Category Archives: Narrative Nonfiction

Street Mama

Amarillo, TX

“Name’s Pixie. Friends call me Street Mama. Ise raised forty miles southa Dallas.”

It’s impossible not to overhear other people’s conversations in the compact Amarillo bus station. Standing by the bathrooms near the only vent that’s pumping cool air is a woman whose little finger wouldn’t fit the description of a Pixie. Summertime is Street Mama’s time. Her leisurely confidence while wearing a snug spaghetti strap tank top, sans bra, gives her away. This is the type of woman who doesn’t keep secrets.

“My mother was a real piece-a work,” she says to a group loitering under the vent. “I use ta be called Samantha Lynn, but I been Pixie for over ten years now. The first guy I been with called me that and it stuck. But my baby daddy thinks it’s too girlish, so he jus’ call me Mama.”

Street Mama turns her head and gasps. “Ethan Daniel! Get over here! You hear me? You stop that, right now!” She grabs what must be her son and sets his diapered bottom on a covered trashcan. She gives three sharp, quick raps to the toddler’s bony hand. The child is frail and doll-like with a complexion like dishwater. Ethan Daniel wails, inciting three more raps to his other hand.

“Ethan Daniel, can’t you see I’m talkin’ to grownups? Apologize to these people! Apologize!”

Ethan Daniel can’t yet be three years old. His face is a contortion of pain from the striking and confusion as to why he’s being punished.

At the drinking fountain stands a line six people deep. There’s been a lot of recent rainfall, and everything in the station is sheathed in a thin layer of dew. Even the walls are sweating—years of condensation having warped the paint. The bus driver is late.

In a rage, Ethan Daniel strikes out at Street Mama, and she in turn scolds him for hitting.

CNN drones from a TV in a corner of the station’s waiting area, lulling entranced travelers into lethargic, shell-shocked expressions. But Street Mama’s voice carries over it all. She’s on the phone now with her mother.

“He won’t listen to me! Mama—are you listenin’ to me?! Goddamnit, he won’t fuckin’ listen to me! I’ll use whatever language I wanna use!” There’s a pause, then: “Little shit. He’s so filthy. I know that, Mama. What do you think I been doin? Here—I’m passin’ over the phone so you can talk some sense into ‘im.” She holds the phone at her son’s shoulder. “Ethan Daniel, take the damn phone!” The child cries and knocks the phone to the ground.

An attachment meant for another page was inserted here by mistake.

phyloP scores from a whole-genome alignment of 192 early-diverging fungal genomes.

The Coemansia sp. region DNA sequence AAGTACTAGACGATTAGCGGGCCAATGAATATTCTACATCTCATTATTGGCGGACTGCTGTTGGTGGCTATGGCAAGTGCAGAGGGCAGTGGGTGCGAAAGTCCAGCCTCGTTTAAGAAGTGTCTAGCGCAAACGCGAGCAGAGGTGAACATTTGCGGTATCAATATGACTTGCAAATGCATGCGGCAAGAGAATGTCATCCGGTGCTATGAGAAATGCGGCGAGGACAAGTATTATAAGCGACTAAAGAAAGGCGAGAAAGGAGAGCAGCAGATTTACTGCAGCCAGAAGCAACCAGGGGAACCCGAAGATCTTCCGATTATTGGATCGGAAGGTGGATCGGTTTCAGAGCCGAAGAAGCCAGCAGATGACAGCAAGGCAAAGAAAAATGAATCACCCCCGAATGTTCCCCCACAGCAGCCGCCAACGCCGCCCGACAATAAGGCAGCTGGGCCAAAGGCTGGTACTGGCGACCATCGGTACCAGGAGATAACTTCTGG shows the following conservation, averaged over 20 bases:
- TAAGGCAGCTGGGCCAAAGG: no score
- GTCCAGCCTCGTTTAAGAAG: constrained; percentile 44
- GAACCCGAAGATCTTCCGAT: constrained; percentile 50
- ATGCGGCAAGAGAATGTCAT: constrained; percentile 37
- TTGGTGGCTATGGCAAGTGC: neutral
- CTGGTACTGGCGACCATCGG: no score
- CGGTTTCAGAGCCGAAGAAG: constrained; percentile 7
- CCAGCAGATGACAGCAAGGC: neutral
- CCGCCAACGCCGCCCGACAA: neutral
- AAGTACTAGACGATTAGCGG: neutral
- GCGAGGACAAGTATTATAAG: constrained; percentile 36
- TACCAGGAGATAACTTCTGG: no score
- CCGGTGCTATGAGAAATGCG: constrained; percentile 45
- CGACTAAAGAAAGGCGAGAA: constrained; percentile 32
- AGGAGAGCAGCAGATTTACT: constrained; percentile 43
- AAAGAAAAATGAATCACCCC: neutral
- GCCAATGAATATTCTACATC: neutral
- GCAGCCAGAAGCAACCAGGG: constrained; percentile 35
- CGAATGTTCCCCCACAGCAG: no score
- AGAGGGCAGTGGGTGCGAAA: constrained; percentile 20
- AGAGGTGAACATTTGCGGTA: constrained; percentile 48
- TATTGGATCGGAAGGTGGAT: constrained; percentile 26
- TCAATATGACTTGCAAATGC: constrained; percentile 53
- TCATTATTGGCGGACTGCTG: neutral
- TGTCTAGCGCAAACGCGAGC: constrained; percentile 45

The line at the drinking fountain dissipates, and in the corner of the waiting area a man reaches up to raise the volume of the latest news report.

Summer 2007


Retracing My Breadcrumb Trail

Talen was living with his sister-in-law in a rented house in Englewood. When Derek and I went to pick him up he wasn’t ready, so we waited inside.

On the living room floor slept a toddler, lulled to sleep by the antics of SpongeBob and Patrick Star. I followed Derek into the kitchen, where I skirted around a gradually expanding orange-brown spill that, if left unattended much longer would surely evaporate and be forgotten altogether. Next to the sink and amidst scattered pot ashes and produce peelings, the sullen eyes of Hansel and Gretel peered out from the cover of a Little Golden Book—their faces distorted by the flaked ashes as though in homage to their cremated witch. I wondered if the book had ever been read to the boy in the living room, or if this children’s horror story stayed shut up in its cardboard house.

Talen emerged from his bedroom, and as I looked around I saw a stuffed Broncos mascot and a stubby, bubblegum pink penis sucker taped to the wall. Surrounding the sucker, in a nook meant for a landline phone, was a shrine-like display venerating the Playboy Bunny.

I knew one thing for sure: I had nothing in common with the owner of this house.

Later that night, half-consciously scanning my apartment, I noticed my own book-laden countertops and brightly decorated walls, and thought, Maybe we’re not so different.

 


Squatting in the Wrong Decade

The first time I saw a horse on a rooftop was in Lexington, Nebraska. It wasn’t a real horse, but I’ve never seen one, alive or otherwise, on a roof since. Coming from a packing plant town, the familiar Tyson aroma of seared hog flesh filled my nostrils and gave me a sense of home as we drove into Lexington. Barmore Drugs could’ve passed as Storm Lake’s Ressler’s. All these small Midwestern towns resembled each other in the details.

Down a residential street, two young girls in oversized T-shirts helped their mom rake the lawn. I pictured my childhood self and friend jumping into leaf piles at my grandma’s house, then heading inside for a snack of apples with caramel.

I was with my dad, spending two days driving to Broomfield and stopping here for the night like two road-weary truckers—a bed and a clean bathroom our main requirements.

On the outskirts of town a giant plum-painted water tower sat, like an industrialized Jack Horner, squatting in the wrong decade. Front lawns along residential roads were spotted with rusted truck beds filled with such things as wood, torn-out carpet, and empty bottles of engine oil.

Sticking out like Jack’s thumb on the edge of town, an African restaurant and a huddle of tall, well-dressed black men talking and laughing in the parking lot.

In its prime, the heart of this town must’ve been the railroad. Two spiral ramps supporting a footbridge over the tracks–for the days when it was needed to cross without danger–stood as the town’s most notable landmark.